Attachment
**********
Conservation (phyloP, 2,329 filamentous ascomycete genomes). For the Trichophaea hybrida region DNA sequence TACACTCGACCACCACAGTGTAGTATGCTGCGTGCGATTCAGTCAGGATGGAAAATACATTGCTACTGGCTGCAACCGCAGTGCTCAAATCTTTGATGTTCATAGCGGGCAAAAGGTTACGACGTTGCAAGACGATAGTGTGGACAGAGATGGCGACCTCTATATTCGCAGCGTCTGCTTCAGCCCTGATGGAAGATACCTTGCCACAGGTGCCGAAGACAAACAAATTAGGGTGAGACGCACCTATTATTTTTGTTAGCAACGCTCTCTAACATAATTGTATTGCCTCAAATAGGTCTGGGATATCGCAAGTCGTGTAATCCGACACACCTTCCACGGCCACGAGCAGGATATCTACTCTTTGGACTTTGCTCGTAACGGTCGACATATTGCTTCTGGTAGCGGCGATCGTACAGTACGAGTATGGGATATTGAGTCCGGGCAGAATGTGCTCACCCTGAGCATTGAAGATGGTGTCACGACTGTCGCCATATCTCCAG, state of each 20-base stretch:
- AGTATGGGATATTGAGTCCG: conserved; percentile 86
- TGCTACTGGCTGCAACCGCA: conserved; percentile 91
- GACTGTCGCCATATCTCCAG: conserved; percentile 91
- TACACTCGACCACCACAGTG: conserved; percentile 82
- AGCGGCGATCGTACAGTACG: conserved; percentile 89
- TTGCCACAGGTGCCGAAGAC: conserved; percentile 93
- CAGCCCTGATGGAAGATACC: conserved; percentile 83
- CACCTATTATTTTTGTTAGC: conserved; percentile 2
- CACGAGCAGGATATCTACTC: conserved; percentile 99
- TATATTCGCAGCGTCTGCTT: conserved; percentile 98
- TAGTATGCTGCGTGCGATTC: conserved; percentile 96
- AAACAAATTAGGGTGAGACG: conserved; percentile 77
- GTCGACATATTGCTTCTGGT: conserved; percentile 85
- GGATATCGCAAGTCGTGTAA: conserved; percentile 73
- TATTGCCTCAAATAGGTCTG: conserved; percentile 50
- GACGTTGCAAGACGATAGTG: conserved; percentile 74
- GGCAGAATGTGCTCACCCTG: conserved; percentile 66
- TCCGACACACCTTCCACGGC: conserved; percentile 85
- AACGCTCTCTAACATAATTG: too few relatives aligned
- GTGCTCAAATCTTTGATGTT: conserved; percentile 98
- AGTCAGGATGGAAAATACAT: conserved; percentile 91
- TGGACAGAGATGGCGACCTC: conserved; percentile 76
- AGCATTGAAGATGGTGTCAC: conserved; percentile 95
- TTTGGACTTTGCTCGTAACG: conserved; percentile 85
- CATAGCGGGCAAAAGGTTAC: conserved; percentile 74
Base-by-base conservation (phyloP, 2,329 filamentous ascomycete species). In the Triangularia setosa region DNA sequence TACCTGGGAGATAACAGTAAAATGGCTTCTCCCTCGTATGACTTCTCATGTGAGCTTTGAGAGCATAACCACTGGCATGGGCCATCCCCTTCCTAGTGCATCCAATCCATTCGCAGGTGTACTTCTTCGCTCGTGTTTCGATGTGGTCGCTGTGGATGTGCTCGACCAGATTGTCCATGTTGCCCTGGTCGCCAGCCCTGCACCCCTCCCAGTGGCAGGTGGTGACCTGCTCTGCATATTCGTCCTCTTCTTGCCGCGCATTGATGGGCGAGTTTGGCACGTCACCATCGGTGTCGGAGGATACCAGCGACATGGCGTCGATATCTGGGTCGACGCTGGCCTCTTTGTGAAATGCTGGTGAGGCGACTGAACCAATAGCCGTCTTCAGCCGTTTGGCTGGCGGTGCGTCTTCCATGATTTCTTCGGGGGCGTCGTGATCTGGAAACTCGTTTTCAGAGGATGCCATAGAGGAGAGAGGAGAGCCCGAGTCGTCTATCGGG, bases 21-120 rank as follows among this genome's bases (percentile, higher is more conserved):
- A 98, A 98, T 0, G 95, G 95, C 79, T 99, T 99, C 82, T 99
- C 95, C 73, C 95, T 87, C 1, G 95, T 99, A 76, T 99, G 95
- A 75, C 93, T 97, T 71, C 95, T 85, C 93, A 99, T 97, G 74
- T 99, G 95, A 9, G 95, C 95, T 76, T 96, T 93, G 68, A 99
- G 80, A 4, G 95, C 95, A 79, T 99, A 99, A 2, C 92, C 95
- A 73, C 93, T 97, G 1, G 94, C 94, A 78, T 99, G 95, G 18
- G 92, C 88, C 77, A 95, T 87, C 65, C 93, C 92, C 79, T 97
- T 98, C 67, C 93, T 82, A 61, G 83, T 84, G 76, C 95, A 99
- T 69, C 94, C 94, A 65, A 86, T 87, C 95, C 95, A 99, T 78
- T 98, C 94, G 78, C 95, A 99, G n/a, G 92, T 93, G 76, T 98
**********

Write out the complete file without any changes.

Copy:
Conservation (phyloP, 2,329 filamentous ascomycete genomes). For the Trichophaea hybrida region DNA sequence TACACTCGACCACCACAGTGTAGTATGCTGCGTGCGATTCAGTCAGGATGGAAAATACATTGCTACTGGCTGCAACCGCAGTGCTCAAATCTTTGATGTTCATAGCGGGCAAAAGGTTACGACGTTGCAAGACGATAGTGTGGACAGAGATGGCGACCTCTATATTCGCAGCGTCTGCTTCAGCCCTGATGGAAGATACCTTGCCACAGGTGCCGAAGACAAACAAATTAGGGTGAGACGCACCTATTATTTTTGTTAGCAACGCTCTCTAACATAATTGTATTGCCTCAAATAGGTCTGGGATATCGCAAGTCGTGTAATCCGACACACCTTCCACGGCCACGAGCAGGATATCTACTCTTTGGACTTTGCTCGTAACGGTCGACATATTGCTTCTGGTAGCGGCGATCGTACAGTACGAGTATGGGATATTGAGTCCGGGCAGAATGTGCTCACCCTGAGCATTGAAGATGGTGTCACGACTGTCGCCATATCTCCAG, state of each 20-base stretch:
- AGTATGGGATATTGAGTCCG: conserved; percentile 86
- TGCTACTGGCTGCAACCGCA: conserved; percentile 91
- GACTGTCGCCATATCTCCAG: conserved; percentile 91
- TACACTCGACCACCACAGTG: conserved; percentile 82
- AGCGGCGATCGTACAGTACG: conserved; percentile 89
- TTGCCACAGGTGCCGAAGAC: conserved; percentile 93
- CAGCCCTGATGGAAGATACC: conserved; percentile 83
- CACCTATTATTTTTGTTAGC: conserved; percentile 2
- CACGAGCAGGATATCTACTC: conserved; percentile 99
- TATATTCGCAGCGTCTGCTT: conserved; percentile 98
- TAGTATGCTGCGTGCGATTC: conserved; percentile 96
- AAACAAATTAGGGTGAGACG: conserved; percentile 77
- GTCGACATATTGCTTCTGGT: conserved; percentile 85
- GGATATCGCAAGTCGTGTAA: conserved; percentile 73
- TATTGCCTCAAATAGGTCTG: conserved; percentile 50
- GACGTTGCAAGACGATAGTG: conserved; percentile 74
- GGCAGAATGTGCTCACCCTG: conserved; percentile 66
- TCCGACACACCTTCCACGGC: conserved; percentile 85
- AACGCTCTCTAACATAATTG: too few relatives aligned
- GTGCTCAAATCTTTGATGTT: conserved; percentile 98
- AGTCAGGATGGAAAATACAT: conserved; percentile 91
- TGGACAGAGATGGCGACCTC: conserved; percentile 76
- AGCATTGAAGATGGTGTCAC: conserved; percentile 95
- TTTGGACTTTGCTCGTAACG: conserved; percentile 85
- CATAGCGGGCAAAAGGTTAC: conserved; percentile 74
Base-by-base conservation (phyloP, 2,329 filamentous ascomycete species). In the Triangularia setosa region DNA sequence TACCTGGGAGATAACAGTAAAATGGCTTCTCCCTCGTATGACTTCTCATGTGAGCTTTGAGAGCATAACCACTGGCATGGGCCATCCCCTTCCTAGTGCATCCAATCCATTCGCAGGTGTACTTCTTCGCTCGTGTTTCGATGTGGTCGCTGTGGATGTGCTCGACCAGATTGTCCATGTTGCCCTGGTCGCCAGCCCTGCACCCCTCCCAGTGGCAGGTGGTGACCTGCTCTGCATATTCGTCCTCTTCTTGCCGCGCATTGATGGGCGAGTTTGGCACGTCACCATCGGTGTCGGAGGATACCAGCGACATGGCGTCGATATCTGGGTCGACGCTGGCCTCTTTGTGAAATGCTGGTGAGGCGACTGAACCAATAGCCGTCTTCAGCCGTTTGGCTGGCGGTGCGTCTTCCATGATTTCTTCGGGGGCGTCGTGATCTGGAAACTCGTTTTCAGAGGATGCCATAGAGGAGAGAGGAGAGCCCGAGTCGTCTATCGGG, bases 21-120 rank as follows among this genome's bases (percentile, higher is more conserved):
- A 98, A 98, T 0, G 95, G 95, C 79, T 99, T 99, C 82, T 99
- C 95, C 73, C 95, T 87, C 1, G 95, T 99, A 76, T 99, G 95
- A 75, C 93, T 97, T 71, C 95, T 85, C 93, A 99, T 97, G 74
- T 99, G 95, A 9, G 95, C 95, T 76, T 96, T 93, G 68, A 99
- G 80, A 4, G 95, C 95, A 79, T 99, A 99, A 2, C 92, C 95
- A 73, C 93, T 97, G 1, G 94, C 94, A 78, T 99, G 95, G 18
- G 92, C 88, C 77, A 95, T 87, C 65, C 93, C 92, C 79, T 97
- T 98, C 67, C 93, T 82, A 61, G 83, T 84, G 76, C 95, A 99
- T 69, C 94, C 94, A 65, A 86, T 87, C 95, C 95, A 99, T 78
- T 98, C 94, G 78, C 95, A 99, G n/a, G 92, T 93, G 76, T 98